A total of approximately 70 ml fresh whole blood was split between seven Vacutainer (EDTA) tubes. The PMBCs were isolated using Ficoll-Paque PLUS (GE Healthcare Bio-Sciences AB, Uppsala, Sweden) centrifugation according to the manufacturer’s instructions. Total DNA was extracted from the PBMCs using the OMEGA E.Z.N.A Blood DNA Mini Kit (Omega Bio-Tek, Norcross, Georgia) or the QIAamp DNA Blood Mini Kit (Qiagen GmbH, Hilden, Germany) according to the manufacturer’s instructions. The amount of DNA was measured using a Qubit dsDNA HS Assay Kit (Invitrogen, Eugene, Oregon, USA). Patient-specific nested primers (Integrated DNA Technologies) were used to amplify a 387 bp long portion of the p17gag gene corresponding to positions 787 to 1173 in the HxB2 reference sequence. The primers were designed based on the plasma RNA sequences from each patient (Supplementary file 2). Outer primers and Platinum Taq DNA Polymerase High Fidelity (Invitrogen, Carlsbad, California, US) were used for the first PCR. The protocol began with a denaturation step at 94°C for 2 min followed by 15 PCR cycles of denaturation at 94°C for 20 s, annealing at 50°C for 20 s, extension at 72°C for 30 s, and a final extension step at 72°C for 6 min. For the second PCR, 2.5 μl of the product from the first PCR was amplified using inner primers and the cycle profile and enzyme as for the first PCR. Amplified DNA was purified using Agencourt AMPure XP (Beckman Coulter, Beverly, Massachusetts) and quantified using Qubit. For each sample, the number of HIV-1 DNA templates used for sequencing was roughly quantified in triplicate by limiting dilution using the same PCR conditions, three dilutions (usually 0.5 µg, 0.1 µg, 0.02 µg DNA), and Poisson statistics. The plasmids NL4-3 and SF162 were used for control experiments, which were performed to evaluate PCR-induced recombination. Equal proportions of the plasmids were spiked into human DNA and were amplified using the same PCR conditions as previously described. The results revealed that there was minimal PCR-induced recombination in this short amplicon.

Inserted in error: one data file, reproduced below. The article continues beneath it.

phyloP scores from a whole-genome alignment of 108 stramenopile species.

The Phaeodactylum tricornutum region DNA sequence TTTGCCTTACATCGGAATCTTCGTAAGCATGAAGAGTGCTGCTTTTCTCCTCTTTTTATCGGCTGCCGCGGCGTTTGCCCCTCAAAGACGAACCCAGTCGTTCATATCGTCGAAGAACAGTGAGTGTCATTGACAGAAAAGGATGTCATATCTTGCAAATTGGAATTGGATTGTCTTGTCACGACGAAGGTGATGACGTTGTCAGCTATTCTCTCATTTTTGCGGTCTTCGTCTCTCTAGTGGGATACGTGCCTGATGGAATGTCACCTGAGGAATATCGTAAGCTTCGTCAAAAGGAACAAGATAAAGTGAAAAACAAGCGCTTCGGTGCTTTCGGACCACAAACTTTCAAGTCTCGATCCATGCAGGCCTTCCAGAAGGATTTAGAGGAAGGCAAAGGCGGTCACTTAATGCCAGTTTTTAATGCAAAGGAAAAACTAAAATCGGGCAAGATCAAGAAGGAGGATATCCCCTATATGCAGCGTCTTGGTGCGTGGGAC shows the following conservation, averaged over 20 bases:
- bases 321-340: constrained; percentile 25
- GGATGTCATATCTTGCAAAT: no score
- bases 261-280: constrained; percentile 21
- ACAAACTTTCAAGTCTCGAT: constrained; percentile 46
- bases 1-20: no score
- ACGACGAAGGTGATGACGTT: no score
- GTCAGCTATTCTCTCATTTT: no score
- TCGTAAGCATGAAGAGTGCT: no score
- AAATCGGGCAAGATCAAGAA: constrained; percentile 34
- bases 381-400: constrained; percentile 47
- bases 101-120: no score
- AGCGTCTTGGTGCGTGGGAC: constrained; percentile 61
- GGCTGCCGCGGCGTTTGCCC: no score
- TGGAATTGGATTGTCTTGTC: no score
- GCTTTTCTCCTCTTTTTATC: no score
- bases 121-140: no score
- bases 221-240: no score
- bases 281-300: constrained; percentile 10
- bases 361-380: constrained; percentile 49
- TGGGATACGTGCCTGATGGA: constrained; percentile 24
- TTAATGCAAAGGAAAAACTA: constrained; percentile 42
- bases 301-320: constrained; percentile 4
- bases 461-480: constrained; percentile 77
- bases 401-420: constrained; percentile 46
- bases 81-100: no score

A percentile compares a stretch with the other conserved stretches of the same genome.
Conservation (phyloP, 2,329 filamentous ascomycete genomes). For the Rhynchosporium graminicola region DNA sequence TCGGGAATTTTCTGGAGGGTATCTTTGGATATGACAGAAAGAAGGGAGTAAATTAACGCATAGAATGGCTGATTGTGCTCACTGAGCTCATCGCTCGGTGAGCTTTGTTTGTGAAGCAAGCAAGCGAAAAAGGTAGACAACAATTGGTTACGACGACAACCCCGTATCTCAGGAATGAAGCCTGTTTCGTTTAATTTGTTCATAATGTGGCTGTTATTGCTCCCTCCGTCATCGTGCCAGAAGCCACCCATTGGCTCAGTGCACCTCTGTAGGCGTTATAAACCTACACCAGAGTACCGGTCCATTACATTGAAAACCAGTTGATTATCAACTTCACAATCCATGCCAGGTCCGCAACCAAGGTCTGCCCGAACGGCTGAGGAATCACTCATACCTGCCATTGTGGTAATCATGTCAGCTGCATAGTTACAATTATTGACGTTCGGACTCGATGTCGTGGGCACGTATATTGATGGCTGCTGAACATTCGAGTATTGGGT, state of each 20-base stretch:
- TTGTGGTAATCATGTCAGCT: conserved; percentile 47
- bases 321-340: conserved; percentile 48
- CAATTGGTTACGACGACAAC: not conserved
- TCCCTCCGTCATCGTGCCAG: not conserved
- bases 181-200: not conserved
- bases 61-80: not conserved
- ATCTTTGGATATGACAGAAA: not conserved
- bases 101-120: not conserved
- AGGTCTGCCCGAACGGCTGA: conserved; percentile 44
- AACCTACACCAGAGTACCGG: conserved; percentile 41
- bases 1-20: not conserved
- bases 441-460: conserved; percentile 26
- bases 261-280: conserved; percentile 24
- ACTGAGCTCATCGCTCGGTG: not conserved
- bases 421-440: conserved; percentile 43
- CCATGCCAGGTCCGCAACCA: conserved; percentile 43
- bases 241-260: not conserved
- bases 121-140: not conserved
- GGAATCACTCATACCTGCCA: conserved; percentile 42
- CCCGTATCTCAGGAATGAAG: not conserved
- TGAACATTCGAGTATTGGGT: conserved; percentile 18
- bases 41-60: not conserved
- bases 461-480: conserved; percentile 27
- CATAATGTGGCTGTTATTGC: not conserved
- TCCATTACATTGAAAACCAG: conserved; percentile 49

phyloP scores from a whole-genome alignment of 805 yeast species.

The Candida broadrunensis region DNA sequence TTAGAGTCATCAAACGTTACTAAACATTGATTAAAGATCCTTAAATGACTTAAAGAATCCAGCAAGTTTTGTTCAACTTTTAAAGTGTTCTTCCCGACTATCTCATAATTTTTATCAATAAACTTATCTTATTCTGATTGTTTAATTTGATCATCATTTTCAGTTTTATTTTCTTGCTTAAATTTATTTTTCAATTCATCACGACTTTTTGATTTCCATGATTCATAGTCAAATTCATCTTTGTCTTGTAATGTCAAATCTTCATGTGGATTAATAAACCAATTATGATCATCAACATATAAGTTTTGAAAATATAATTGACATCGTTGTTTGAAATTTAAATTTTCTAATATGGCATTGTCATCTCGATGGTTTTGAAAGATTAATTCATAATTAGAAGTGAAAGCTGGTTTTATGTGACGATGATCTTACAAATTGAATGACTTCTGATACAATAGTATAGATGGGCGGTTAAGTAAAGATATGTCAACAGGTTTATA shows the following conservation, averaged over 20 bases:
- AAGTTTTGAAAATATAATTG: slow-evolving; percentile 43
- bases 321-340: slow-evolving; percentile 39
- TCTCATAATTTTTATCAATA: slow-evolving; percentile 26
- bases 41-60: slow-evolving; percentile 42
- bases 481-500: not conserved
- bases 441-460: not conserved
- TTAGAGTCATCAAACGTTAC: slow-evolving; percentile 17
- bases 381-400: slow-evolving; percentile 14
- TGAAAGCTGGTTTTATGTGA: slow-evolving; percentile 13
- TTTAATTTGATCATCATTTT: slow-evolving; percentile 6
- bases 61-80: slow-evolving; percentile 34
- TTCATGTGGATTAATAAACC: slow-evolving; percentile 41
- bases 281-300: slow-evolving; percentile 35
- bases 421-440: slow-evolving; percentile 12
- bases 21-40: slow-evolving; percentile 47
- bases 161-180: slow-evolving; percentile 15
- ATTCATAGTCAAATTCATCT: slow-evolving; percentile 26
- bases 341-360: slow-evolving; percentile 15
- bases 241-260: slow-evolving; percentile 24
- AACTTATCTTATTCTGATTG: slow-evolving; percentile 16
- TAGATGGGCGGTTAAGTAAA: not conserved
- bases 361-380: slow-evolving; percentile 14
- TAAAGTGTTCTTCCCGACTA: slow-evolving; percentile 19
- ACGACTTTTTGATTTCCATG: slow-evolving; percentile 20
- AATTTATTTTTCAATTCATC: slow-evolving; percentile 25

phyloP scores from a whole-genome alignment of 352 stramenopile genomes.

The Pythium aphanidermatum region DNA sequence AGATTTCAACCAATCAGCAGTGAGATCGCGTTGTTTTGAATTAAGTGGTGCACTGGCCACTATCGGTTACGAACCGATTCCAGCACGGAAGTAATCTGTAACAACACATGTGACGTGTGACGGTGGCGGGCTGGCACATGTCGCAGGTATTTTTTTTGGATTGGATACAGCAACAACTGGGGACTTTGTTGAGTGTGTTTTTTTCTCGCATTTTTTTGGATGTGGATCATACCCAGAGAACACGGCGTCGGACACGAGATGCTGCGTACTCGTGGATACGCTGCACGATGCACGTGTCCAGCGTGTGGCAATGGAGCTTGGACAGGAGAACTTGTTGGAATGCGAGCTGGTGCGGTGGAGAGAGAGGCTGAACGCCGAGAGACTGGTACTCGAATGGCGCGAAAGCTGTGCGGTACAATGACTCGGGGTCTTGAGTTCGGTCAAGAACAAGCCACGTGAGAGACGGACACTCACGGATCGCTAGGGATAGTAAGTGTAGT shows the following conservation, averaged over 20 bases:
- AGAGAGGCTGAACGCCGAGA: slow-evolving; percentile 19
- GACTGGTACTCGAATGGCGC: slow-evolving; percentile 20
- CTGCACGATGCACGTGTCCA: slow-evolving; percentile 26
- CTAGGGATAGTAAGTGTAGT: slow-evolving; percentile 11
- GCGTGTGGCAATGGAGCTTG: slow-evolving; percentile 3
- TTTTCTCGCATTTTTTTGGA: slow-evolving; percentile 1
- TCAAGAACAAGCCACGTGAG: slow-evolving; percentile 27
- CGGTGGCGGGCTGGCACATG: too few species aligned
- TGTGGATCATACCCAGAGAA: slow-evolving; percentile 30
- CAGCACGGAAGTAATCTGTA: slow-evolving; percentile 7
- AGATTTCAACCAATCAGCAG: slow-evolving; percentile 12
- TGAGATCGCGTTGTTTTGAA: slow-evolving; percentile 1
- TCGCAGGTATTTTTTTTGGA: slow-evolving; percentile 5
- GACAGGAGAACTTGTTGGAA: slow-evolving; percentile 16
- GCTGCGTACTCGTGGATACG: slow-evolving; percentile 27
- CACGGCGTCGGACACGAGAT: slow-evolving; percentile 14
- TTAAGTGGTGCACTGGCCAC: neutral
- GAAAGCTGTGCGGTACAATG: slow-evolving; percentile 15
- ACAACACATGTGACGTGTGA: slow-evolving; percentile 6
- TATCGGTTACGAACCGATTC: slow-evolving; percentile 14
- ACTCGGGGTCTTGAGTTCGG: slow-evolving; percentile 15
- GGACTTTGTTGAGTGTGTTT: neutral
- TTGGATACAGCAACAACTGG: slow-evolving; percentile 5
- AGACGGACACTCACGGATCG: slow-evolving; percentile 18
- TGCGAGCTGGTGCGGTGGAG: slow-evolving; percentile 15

The HIV-specific primers were flanked by NexteraXT adapters. To construct sequencing libraries, indices and sequencing primers were added in 12–15 cycles of additional PCR. The amplicons were sequenced using an Illumina MiSeq instrument and 2 × 250 cycle kits. A total of 6500 to 190,000 (median 35,000) paired-end reads were generated per sample. The overlapping paired-end sequencing reads were merged to create synthetic reads spanning the entire p17gag amplicon. The nucleotide on the read with the higher quality score was used for the cases of disagreement between paired reads. We counted the numbers of times a particular p17gag sequence was observed, and performed subsequent analysis using read-abundance pairs. To reduce the effects of sequencing and PCR errors, we combined rare sequences (below frequency 0.002) with common sequences if they differed at no more than one position. Specifically, starting with the rarest sequences, we merged rare sequences with the most common sequence that was one base away. The cutoff value of 0.002 is the typical error frequency of the pipeline (Zanini et al., 2015). Less than 1 in 1000 reads that began with the HIV specific primer sequence could not be assigned with confidence to the previously determined RNA sequences. Most of these reads mapped to the human genome. All analyses were performed using Python and the libraries NumPy, BioPython, and Matplotlib (Cock et al., 2009; van der Walt et al., 2011; Hunter, 2007). All read files have been uploaded to ENA with study accession number PRJEB13841.